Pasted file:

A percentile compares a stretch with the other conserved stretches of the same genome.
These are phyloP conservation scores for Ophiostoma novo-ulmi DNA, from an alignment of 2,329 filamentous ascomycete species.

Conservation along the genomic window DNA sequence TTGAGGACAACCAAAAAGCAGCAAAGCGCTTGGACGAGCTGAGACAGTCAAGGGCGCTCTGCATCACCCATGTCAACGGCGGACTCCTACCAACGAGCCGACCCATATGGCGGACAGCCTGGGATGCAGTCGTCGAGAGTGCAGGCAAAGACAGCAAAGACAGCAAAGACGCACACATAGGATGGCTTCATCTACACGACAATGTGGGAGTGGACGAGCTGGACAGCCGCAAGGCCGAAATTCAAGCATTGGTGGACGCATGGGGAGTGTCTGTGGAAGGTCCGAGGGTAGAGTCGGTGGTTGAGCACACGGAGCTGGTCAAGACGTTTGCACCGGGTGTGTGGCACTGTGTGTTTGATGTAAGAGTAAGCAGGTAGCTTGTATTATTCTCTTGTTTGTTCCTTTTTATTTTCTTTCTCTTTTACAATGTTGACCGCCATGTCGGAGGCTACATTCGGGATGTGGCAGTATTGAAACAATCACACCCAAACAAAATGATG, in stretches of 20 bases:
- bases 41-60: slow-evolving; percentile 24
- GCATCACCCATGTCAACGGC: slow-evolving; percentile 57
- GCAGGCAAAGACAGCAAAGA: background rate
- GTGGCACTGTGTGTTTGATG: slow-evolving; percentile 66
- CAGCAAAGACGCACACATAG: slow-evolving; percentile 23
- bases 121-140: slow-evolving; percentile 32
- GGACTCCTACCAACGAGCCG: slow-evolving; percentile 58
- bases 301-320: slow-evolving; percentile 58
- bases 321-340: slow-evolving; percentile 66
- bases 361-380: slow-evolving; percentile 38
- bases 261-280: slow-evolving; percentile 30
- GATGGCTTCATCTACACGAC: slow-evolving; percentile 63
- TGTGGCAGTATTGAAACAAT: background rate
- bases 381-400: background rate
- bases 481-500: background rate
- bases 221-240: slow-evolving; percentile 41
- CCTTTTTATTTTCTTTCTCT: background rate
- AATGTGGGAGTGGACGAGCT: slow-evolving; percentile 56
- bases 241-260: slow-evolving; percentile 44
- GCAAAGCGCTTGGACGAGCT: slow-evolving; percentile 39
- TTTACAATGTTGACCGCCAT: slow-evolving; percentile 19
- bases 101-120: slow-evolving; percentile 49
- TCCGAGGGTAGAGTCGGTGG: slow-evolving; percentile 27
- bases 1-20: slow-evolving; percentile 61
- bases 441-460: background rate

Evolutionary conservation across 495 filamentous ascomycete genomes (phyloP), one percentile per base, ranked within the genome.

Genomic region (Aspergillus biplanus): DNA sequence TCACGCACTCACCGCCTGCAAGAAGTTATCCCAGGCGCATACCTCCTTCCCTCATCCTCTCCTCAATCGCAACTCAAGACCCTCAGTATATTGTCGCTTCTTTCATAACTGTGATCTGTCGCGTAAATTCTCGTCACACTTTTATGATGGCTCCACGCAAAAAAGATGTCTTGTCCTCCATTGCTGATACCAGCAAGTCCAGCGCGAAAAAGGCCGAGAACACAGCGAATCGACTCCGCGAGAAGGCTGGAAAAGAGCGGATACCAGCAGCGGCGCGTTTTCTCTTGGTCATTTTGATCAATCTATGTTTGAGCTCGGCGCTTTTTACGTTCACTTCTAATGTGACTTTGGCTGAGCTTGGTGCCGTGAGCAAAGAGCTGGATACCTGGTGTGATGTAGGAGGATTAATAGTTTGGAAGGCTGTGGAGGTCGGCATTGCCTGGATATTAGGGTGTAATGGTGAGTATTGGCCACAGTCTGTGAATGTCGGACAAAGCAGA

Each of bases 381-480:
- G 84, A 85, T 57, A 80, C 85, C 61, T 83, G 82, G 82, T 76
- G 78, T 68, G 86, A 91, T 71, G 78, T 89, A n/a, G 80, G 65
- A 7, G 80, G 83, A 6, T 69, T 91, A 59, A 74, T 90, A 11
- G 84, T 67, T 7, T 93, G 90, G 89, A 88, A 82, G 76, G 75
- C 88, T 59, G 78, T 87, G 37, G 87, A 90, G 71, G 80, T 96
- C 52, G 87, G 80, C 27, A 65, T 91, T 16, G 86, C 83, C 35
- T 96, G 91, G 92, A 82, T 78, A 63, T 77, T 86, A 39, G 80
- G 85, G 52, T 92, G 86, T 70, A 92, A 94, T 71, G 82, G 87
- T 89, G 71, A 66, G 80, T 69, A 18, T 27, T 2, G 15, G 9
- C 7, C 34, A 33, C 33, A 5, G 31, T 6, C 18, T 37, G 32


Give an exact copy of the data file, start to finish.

A percentile compares a stretch with the other conserved stretches of the same genome.
These are phyloP conservation scores for Ophiostoma novo-ulmi DNA, from an alignment of 2,329 filamentous ascomycete species.

Conservation along the genomic window DNA sequence TTGAGGACAACCAAAAAGCAGCAAAGCGCTTGGACGAGCTGAGACAGTCAAGGGCGCTCTGCATCACCCATGTCAACGGCGGACTCCTACCAACGAGCCGACCCATATGGCGGACAGCCTGGGATGCAGTCGTCGAGAGTGCAGGCAAAGACAGCAAAGACAGCAAAGACGCACACATAGGATGGCTTCATCTACACGACAATGTGGGAGTGGACGAGCTGGACAGCCGCAAGGCCGAAATTCAAGCATTGGTGGACGCATGGGGAGTGTCTGTGGAAGGTCCGAGGGTAGAGTCGGTGGTTGAGCACACGGAGCTGGTCAAGACGTTTGCACCGGGTGTGTGGCACTGTGTGTTTGATGTAAGAGTAAGCAGGTAGCTTGTATTATTCTCTTGTTTGTTCCTTTTTATTTTCTTTCTCTTTTACAATGTTGACCGCCATGTCGGAGGCTACATTCGGGATGTGGCAGTATTGAAACAATCACACCCAAACAAAATGATG, in stretches of 20 bases:
- bases 41-60: slow-evolving; percentile 24
- GCATCACCCATGTCAACGGC: slow-evolving; percentile 57
- GCAGGCAAAGACAGCAAAGA: background rate
- GTGGCACTGTGTGTTTGATG: slow-evolving; percentile 66
- CAGCAAAGACGCACACATAG: slow-evolving; percentile 23
- bases 121-140: slow-evolving; percentile 32
- GGACTCCTACCAACGAGCCG: slow-evolving; percentile 58
- bases 301-320: slow-evolving; percentile 58
- bases 321-340: slow-evolving; percentile 66
- bases 361-380: slow-evolving; percentile 38
- bases 261-280: slow-evolving; percentile 30
- GATGGCTTCATCTACACGAC: slow-evolving; percentile 63
- TGTGGCAGTATTGAAACAAT: background rate
- bases 381-400: background rate
- bases 481-500: background rate
- bases 221-240: slow-evolving; percentile 41
- CCTTTTTATTTTCTTTCTCT: background rate
- AATGTGGGAGTGGACGAGCT: slow-evolving; percentile 56
- bases 241-260: slow-evolving; percentile 44
- GCAAAGCGCTTGGACGAGCT: slow-evolving; percentile 39
- TTTACAATGTTGACCGCCAT: slow-evolving; percentile 19
- bases 101-120: slow-evolving; percentile 49
- TCCGAGGGTAGAGTCGGTGG: slow-evolving; percentile 27
- bases 1-20: slow-evolving; percentile 61
- bases 441-460: background rate

Evolutionary conservation across 495 filamentous ascomycete genomes (phyloP), one percentile per base, ranked within the genome.

Genomic region (Aspergillus biplanus): DNA sequence TCACGCACTCACCGCCTGCAAGAAGTTATCCCAGGCGCATACCTCCTTCCCTCATCCTCTCCTCAATCGCAACTCAAGACCCTCAGTATATTGTCGCTTCTTTCATAACTGTGATCTGTCGCGTAAATTCTCGTCACACTTTTATGATGGCTCCACGCAAAAAAGATGTCTTGTCCTCCATTGCTGATACCAGCAAGTCCAGCGCGAAAAAGGCCGAGAACACAGCGAATCGACTCCGCGAGAAGGCTGGAAAAGAGCGGATACCAGCAGCGGCGCGTTTTCTCTTGGTCATTTTGATCAATCTATGTTTGAGCTCGGCGCTTTTTACGTTCACTTCTAATGTGACTTTGGCTGAGCTTGGTGCCGTGAGCAAAGAGCTGGATACCTGGTGTGATGTAGGAGGATTAATAGTTTGGAAGGCTGTGGAGGTCGGCATTGCCTGGATATTAGGGTGTAATGGTGAGTATTGGCCACAGTCTGTGAATGTCGGACAAAGCAGA

Each of bases 381-480:
- G 84, A 85, T 57, A 80, C 85, C 61, T 83, G 82, G 82, T 76
- G 78, T 68, G 86, A 91, T 71, G 78, T 89, A n/a, G 80, G 65
- A 7, G 80, G 83, A 6, T 69, T 91, A 59, A 74, T 90, A 11
- G 84, T 67, T 7, T 93, G 90, G 89, A 88, A 82, G 76, G 75
- C 88, T 59, G 78, T 87, G 37, G 87, A 90, G 71, G 80, T 96
- C 52, G 87, G 80, C 27, A 65, T 91, T 16, G 86, C 83, C 35
- T 96, G 91, G 92, A 82, T 78, A 63, T 77, T 86, A 39, G 80
- G 85, G 52, T 92, G 86, T 70, A 92, A 94, T 71, G 82, G 87
- T 89, G 71, A 66, G 80, T 69, A 18, T 27, T 2, G 15, G 9
- C 7, C 34, A 33, C 33, A 5, G 31, T 6, C 18, T 37, G 32